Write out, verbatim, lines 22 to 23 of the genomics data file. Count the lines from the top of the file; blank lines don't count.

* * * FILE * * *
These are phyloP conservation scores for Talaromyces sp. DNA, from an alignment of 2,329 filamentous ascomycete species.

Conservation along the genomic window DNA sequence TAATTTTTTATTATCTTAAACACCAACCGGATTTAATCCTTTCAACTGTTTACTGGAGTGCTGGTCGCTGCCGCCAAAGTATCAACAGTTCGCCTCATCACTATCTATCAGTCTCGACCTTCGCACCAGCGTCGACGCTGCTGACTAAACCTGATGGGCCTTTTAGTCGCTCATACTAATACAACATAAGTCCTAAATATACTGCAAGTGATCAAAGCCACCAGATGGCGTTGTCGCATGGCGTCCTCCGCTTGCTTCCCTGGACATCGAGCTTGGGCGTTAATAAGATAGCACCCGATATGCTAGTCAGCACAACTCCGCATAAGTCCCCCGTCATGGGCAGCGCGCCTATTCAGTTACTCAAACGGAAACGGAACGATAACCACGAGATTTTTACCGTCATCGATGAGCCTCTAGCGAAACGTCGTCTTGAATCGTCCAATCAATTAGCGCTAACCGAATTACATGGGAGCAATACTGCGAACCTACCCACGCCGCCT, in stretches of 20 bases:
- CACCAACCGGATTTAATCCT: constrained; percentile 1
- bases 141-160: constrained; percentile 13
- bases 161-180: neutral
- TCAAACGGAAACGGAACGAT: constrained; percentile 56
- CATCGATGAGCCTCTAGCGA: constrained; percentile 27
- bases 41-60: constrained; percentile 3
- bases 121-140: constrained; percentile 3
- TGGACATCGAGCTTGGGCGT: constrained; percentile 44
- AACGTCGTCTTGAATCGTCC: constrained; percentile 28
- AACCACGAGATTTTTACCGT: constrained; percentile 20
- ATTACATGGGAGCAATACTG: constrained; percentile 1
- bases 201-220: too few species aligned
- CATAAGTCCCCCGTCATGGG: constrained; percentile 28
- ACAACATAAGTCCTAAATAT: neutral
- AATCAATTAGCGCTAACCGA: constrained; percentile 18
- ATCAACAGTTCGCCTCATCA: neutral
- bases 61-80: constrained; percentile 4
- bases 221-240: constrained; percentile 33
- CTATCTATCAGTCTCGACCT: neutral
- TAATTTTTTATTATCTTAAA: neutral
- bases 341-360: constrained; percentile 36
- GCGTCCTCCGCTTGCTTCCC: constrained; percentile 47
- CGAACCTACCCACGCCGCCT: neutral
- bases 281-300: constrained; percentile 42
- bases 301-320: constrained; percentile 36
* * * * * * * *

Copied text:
- TAATTTTTTATTATCTTAAA: neutral
- bases 341-360: constrained; percentile 36